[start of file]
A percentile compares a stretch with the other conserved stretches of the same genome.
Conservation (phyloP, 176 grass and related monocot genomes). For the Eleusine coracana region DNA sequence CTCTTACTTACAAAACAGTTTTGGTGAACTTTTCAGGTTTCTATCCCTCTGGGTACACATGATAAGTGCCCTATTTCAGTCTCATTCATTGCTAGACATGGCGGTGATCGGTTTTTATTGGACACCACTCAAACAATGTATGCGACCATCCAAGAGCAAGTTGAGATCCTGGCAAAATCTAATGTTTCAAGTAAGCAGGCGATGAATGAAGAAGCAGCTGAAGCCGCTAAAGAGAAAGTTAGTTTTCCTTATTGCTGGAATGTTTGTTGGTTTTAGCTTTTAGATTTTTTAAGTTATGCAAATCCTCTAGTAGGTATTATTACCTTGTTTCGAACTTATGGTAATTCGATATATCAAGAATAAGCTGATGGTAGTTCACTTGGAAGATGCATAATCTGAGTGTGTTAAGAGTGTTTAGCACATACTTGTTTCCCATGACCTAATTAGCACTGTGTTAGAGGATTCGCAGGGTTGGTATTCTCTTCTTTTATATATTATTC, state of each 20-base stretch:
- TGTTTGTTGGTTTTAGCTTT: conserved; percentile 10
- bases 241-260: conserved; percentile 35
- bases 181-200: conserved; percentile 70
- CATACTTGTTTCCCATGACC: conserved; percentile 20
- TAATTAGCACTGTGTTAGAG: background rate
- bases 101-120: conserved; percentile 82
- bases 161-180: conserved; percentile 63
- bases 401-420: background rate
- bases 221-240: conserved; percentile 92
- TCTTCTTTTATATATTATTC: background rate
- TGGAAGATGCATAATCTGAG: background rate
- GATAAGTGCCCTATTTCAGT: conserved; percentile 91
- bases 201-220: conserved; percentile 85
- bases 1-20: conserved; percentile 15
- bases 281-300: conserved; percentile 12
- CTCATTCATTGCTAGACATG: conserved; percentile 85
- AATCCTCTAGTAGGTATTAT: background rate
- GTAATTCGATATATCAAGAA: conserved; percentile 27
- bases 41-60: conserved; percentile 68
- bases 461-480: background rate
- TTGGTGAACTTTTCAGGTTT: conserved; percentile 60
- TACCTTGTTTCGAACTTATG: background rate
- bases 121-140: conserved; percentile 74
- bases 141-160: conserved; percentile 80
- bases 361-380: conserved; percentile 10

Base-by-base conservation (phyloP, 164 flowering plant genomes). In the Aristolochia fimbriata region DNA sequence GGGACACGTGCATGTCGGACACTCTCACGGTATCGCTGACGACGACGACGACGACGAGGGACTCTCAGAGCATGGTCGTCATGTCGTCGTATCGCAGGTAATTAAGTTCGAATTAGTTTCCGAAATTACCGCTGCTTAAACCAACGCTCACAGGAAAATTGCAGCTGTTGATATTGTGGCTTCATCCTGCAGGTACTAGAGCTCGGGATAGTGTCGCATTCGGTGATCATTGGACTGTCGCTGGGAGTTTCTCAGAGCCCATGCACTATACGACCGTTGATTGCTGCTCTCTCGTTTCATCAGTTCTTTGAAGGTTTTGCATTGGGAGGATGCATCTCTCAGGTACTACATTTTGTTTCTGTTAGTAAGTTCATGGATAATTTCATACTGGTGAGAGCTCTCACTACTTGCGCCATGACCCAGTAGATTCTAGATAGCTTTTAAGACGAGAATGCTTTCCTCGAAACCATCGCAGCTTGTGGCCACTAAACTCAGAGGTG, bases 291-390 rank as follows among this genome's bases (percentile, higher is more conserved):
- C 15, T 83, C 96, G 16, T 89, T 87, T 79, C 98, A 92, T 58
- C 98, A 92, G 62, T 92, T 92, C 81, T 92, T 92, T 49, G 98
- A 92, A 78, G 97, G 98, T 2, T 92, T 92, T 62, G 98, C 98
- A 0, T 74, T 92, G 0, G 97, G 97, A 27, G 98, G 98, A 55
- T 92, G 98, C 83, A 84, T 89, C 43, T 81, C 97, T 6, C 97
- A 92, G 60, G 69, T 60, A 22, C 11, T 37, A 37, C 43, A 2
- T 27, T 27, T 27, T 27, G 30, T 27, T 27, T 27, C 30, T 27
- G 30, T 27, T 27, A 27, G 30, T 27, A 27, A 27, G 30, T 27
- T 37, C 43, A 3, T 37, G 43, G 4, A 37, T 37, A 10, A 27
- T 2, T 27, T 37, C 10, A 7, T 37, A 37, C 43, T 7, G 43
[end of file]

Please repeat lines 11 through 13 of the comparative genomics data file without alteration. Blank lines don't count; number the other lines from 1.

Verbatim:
- bases 221-240: conserved; percentile 92
- TCTTCTTTTATATATTATTC: background rate
- TGGAAGATGCATAATCTGAG: background rate